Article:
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Gay marriage vote shot down despite Brooklyn support

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The State Senate didn’t heed the call to approve gay marriage Wednesday as they voted the measure down 38 to 24, despite a rally by Brooklyn senators.

Vote tallies show that seven of the nine Senators who represent the borough voted in favor of gay marriage. The two holdouts included Bay Ridge State Senator Marty Golden -- a Republican -- and Mill Basin State Senator Carl Kruger.

The outcome of the Marriage Equality Bill vote disappointed many Downtown Brooklyn legislators, including freshman Brooklyn Heights State Senator Daniel Squadron.

“I have never seen such powerful and personal arguments on the Senate floor followed by such a disappointing vote,” said Squadron, a longtime supporter of gay marriage. “Today was hard, but we are going to get marriage equality passed in this state.”

Although senators knew that they didn’t have the 32 votes to carry the bill, they remained hopeful for a last minute change of heart from senate Republicans, Squadron explained.

“We just have to regroup and keep pushing until we get the 32 votes needed to support the bill,” he said.

Kruger said that while he personally supports extending marriage rights and privileges to any couple “who share a common roof” he had to listen to his constituents.

“The district I represent is very conservative, religious and very traditional,” he said. “I must have gotten thousands of letters and emails urging me to vote against it. There is a resounding sentiment [against gay marriage] in the district.”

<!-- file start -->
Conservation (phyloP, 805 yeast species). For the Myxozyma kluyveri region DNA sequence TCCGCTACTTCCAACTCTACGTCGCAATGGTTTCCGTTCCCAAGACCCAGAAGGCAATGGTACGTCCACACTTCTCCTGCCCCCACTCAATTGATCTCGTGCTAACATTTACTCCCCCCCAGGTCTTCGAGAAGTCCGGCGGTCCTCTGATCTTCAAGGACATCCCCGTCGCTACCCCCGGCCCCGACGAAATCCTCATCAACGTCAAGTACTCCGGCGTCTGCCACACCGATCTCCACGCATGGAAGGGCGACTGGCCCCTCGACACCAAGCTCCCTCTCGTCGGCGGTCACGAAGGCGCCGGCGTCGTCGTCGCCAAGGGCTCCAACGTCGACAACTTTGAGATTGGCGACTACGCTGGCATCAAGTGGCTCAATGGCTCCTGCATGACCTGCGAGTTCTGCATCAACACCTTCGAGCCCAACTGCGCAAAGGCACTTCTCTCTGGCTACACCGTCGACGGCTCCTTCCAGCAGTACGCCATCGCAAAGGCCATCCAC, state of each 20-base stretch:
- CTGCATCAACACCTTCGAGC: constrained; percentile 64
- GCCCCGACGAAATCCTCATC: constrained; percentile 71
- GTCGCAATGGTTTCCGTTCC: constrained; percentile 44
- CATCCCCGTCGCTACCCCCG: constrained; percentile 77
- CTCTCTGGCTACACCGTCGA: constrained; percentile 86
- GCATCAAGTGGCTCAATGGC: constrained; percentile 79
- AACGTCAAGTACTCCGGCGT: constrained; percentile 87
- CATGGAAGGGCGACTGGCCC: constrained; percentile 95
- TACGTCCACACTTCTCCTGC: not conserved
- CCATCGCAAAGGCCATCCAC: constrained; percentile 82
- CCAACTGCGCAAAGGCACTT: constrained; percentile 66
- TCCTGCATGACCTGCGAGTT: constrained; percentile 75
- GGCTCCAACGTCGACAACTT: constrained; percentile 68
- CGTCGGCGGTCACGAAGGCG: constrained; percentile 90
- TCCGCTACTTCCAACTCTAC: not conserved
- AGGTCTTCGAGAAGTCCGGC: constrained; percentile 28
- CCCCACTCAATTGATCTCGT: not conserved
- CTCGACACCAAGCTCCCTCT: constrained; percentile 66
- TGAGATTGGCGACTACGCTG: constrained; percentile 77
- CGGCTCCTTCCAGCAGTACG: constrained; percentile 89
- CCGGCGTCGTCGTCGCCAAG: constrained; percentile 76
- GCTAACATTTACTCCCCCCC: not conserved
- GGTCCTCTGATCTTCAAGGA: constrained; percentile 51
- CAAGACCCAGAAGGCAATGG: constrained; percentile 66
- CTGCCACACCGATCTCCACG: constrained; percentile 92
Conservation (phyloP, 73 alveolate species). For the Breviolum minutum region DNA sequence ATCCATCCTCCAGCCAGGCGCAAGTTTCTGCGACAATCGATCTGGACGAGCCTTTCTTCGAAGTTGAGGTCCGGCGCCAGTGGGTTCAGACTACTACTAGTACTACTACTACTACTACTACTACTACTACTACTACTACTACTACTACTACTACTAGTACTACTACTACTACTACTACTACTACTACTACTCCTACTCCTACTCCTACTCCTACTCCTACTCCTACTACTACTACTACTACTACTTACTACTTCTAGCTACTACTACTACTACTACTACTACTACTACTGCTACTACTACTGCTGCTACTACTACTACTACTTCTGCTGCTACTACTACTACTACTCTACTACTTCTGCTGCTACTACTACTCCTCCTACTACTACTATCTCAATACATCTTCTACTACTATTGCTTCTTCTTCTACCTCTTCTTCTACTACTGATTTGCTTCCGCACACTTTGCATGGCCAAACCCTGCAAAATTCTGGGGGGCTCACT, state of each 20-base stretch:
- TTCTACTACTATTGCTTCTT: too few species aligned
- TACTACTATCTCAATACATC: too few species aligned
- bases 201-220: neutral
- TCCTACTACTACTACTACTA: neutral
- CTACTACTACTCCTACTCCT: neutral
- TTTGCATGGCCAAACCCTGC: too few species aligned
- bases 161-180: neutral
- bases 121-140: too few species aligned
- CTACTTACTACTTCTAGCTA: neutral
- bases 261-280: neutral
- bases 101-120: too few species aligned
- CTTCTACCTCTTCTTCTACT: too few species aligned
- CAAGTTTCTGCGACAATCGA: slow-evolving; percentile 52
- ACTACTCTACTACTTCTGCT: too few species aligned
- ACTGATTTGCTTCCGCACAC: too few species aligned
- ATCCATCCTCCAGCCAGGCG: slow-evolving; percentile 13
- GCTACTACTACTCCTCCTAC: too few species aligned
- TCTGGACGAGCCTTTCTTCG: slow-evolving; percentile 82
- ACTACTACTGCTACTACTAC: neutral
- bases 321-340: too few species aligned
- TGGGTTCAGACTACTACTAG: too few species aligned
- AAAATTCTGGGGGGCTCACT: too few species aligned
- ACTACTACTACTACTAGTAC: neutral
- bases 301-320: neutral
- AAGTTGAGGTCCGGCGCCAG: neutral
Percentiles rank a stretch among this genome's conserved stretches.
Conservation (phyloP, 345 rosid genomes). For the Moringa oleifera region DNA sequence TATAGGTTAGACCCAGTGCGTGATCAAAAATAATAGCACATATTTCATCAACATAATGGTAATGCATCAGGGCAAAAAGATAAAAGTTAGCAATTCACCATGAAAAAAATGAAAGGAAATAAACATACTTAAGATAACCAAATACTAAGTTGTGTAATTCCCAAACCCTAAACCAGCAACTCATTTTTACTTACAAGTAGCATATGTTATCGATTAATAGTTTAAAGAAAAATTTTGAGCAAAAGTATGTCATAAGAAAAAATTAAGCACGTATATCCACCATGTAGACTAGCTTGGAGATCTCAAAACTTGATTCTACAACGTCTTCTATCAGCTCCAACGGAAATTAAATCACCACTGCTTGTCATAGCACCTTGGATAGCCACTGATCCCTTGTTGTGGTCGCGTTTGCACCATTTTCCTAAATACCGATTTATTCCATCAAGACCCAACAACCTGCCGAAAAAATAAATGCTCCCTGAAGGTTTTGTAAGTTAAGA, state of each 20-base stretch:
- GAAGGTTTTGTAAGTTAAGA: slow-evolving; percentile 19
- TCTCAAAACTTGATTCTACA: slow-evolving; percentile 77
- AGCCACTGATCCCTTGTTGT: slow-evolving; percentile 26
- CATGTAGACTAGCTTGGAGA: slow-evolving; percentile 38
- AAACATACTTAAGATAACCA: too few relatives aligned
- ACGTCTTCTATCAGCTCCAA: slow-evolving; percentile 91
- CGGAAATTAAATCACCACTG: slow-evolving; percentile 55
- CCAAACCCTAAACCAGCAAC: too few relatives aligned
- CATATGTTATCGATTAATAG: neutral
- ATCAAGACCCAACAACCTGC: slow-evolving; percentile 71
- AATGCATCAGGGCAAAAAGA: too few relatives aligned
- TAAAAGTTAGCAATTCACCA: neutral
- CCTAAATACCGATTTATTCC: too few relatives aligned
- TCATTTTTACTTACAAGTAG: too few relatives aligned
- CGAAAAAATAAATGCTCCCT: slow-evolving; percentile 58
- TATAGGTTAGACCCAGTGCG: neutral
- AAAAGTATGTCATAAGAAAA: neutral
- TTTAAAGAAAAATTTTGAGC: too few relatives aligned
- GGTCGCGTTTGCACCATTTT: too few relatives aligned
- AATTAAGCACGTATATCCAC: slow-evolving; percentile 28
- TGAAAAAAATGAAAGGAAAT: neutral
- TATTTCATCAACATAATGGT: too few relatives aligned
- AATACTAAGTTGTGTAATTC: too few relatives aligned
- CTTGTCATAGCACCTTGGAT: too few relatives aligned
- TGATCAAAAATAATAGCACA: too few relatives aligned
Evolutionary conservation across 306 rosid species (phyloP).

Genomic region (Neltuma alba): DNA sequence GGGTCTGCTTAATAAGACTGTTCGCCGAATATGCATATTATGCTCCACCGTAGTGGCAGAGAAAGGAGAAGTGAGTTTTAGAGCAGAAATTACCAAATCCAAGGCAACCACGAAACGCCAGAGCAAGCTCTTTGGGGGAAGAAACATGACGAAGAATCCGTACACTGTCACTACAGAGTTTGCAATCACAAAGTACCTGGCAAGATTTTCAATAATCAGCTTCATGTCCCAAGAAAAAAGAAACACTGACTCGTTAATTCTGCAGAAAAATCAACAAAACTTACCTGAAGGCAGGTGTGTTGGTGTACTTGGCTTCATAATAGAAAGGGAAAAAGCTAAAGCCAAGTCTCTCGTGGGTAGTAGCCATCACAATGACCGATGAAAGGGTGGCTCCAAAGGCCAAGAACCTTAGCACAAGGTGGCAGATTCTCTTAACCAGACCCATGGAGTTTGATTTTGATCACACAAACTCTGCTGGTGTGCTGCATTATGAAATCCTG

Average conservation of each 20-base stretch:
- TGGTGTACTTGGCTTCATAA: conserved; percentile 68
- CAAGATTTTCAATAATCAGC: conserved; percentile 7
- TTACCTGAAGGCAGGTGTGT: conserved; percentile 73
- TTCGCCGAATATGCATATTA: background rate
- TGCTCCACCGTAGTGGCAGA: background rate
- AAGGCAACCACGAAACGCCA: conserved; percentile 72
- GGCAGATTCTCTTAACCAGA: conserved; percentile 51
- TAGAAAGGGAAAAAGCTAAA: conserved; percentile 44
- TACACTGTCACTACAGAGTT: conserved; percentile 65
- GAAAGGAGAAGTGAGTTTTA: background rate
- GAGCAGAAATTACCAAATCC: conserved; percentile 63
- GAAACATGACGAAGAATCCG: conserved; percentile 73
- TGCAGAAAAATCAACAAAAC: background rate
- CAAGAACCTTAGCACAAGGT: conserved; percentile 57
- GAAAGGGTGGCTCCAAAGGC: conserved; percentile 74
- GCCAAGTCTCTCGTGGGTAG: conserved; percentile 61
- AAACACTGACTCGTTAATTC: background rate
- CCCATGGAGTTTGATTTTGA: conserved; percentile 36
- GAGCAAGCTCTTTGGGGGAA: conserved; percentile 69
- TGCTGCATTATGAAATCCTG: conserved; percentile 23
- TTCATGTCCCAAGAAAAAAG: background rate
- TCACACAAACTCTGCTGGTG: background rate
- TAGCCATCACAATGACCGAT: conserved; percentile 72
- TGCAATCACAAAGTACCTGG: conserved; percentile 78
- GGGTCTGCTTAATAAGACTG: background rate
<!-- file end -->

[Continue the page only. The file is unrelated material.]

“I believe one of the responsibilities of government legislators is to put their personal feelings aside and do what their constituency wants to the best of their ability. While there is always going to be a faction that is not going to agree, I dare anyone to take a walk around the district and see what my constituents want. Their view is going to be congruent with the way I voted.”

The Assembly voted in favor of the Marriage Equality bill twice. This was the first time the bill was called for a vote in the state senate, which was under Republican control until this year.

Yet despite Tuesday’s outcome, LGBT advocates took pride in the fact that a debate on gay marriage was finally held on the Senate floor.

“In general we’re happy that a debate took place in a public forum and that people stood and were counted,” said Mary Cooley, co-president of the Lambda Independent Democrats, the borough’s leading LGBT political club. “It’s made us more focused.”

“We had long called for a public debate on this matter so we could determine who was truly on our side,” added Alan Van Capelle, executive director of the Empire State Pride Agenda, who has been lobbying Albany for months on this issue.

“[The vote] is a step forward for our democratic process in New York. Now we know where we stand, and where we need to concentrate our efforts in the future.”

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